Electrostatic charging is always a possibility in a lined piping system and it is a particular hazard when working with an insulator of the efficiency of virgin PTFE – a 1mm film will insulate against 80,000 Volts. The principal source of charging in lined equipment is through tribo-charging. Here when two materials contact one another electrons flow between the materials leaving one negatively charged and one positively charged. If they are good conductors, when separated the charge will flow back, but if one of the materials is a poor conductor this will not happen and the charge will get carried away on separation. The magnitude of tribo-charging will depend on how energetic the process is – the degree of contact area, speed of contact and the flow characteristics. This is important in lined equipment because processes may be conveying flammable materials and a spark of 0.25 millijoules provides sufficient energy to ignite most flammable vapours with potentially catastrophic consequences and a brush discharge in lined equipment can have energy of 2,000 millijoules. (10)
The simplest solution to electrostatic charging is to design this out of the plant by dropping material velocities below one metre per second. If this is not attainable then static-dissipating equipment should be considered. By the addition to PTFE of carbon powder and carbon fibre to PFA, the materials can be made static dissipative – around 10 8 ? cm. This is not conductive in the accepted sense, but it will allow the charge to drain away harmlessly without damage to the chemical and mechanical performance of the linings. Other alternatives such as sacrificial metal spades or static-dissipating spades are often specified at joints, but there is some doubt as to whether they would do any good because of their small surface area, and indeed they may be of harm, providing a conductor to accept a spark. These black coloured PTFE’s and PFA’s must not be confused with materials that are just coloured black for cosmetic reasons which was a common practice in the early days of our industry. For those worrying about food and drug contact from such materials, US Food and Drugs Administration approved grades of PTFE are available, but there are no approved grades of static dissipative PFA available.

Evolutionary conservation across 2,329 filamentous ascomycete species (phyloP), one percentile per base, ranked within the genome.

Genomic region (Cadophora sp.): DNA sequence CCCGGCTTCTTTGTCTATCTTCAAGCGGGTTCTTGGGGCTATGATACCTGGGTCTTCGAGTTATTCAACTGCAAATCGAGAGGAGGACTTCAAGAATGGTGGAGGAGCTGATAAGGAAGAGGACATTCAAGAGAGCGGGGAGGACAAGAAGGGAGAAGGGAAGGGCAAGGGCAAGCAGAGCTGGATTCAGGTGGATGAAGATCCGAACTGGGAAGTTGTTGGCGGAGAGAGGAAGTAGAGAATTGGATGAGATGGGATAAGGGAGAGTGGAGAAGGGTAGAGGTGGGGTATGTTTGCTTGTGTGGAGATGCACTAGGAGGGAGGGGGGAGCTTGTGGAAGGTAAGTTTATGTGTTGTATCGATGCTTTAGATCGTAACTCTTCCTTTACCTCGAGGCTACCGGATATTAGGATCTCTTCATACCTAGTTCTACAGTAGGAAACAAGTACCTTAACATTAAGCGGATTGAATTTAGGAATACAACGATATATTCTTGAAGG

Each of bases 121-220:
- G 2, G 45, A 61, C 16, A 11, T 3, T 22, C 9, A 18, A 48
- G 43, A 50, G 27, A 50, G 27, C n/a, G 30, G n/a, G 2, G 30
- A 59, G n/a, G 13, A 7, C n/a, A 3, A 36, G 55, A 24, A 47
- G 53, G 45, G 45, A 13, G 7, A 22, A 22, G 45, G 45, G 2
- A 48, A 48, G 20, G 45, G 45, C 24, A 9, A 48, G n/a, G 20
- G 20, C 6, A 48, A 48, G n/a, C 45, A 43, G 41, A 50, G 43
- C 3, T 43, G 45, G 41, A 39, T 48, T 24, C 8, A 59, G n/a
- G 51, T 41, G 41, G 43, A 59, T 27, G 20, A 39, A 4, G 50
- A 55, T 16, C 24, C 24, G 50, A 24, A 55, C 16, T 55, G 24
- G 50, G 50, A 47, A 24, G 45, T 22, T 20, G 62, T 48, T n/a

Earthing is the continuous grounding of the steel structures of the plant and must be done, for the dissipation of any charge whether it is caused by electrostatic charging, electrical equipment failure or lightening strike. The recognised standard for earthing is that at no point should there be a resistance of greater than 10 ?. This is conventionally achieved through copper earth bonding straps fitted to threaded studs or lugs welded to pipe and flanges. Alternatively it can be achieved through fitting serrated “star” washers to bolting and in the case of rotating flanges either tack welding the back of the flange to the pipe or fitting a large diameter “spiky” washer behind the flange, cutting into the stub end.
Insulation and Heat Tracing
Lined piping can be insulated by all conventional means, although it is important to remember that the pipe liner is an excellent insulator in its own right. Vent holes must not be blocked, but extended through the insulation. Trace heating can be undertaken with steam, electricity, hot water or oil and if necessary fully jacketed equipment is available for maintaining precise temperature control – cold or hot.
Flange Guards and Safety Shields
With the adoption of the European Pressure Equipment Directive more European companies are undertaking risk assessments and specifying flange protection – the weak area of a lined system. Guards are used in safety critical areas – by and above walkways or roads to deflect any jet of liquid leaking and reduce the force or around PTFE bellows to provide some secondary protection. Safety shields tend to be installed to identify and manage small materials leakages and can be fitted with indicator papers for quick surveying.
Carbon steel lined piping requires painting to prevent atmospheric corrosion. Here there are a myriad of practices from a simple cheap “blast primer” to the most sophisticated multi-coat systems. In marine, hot, humid or other corrosive atmospheres it is sensible to specify a good zinc rich or even zinc silicate paint. In Europe high phosphorous electroless nickel coatings have proved popular when a customer is prepared to embark on a lifetime cost justification. None of the better finishes are cheap and there is a difficult choice between factory primer and site finishing and complete factory painting. With the former, the finish coat will never be applied as well as in the factory, but with the latter there is a strong likelihood of coating damage during the installation requiring extensive repainting anyway.
Pipe spools are specified in millimetre increments, with the shortest lengths being around 100mm depending upon nominal bore and the longest lengths being 6 metres for up to 150mm bore and 3 metres above this. Generally constructed from carbon steel pipe although stainless steel has become popular for awkward or dangerous access areas where there is the potential for external corrosion, or for clean areas where paint flakes may contaminate product. Liner thickness requires consideration either for vacuum performance or for highly permeant services. It is possible to field fabricate pipe spools, but this is generally a slower, less controlled process than factory manufacture. A good local manufacturer should be able to produce site “closing spools” in 24 to 48 hours. Spacers are a wafer component used where a pipe spool will not fit or to create a fall and are either solid PTFE up to 25mm or a lined piece of steel. They should be generally avoided because of the creep potential of unsupported PTFE.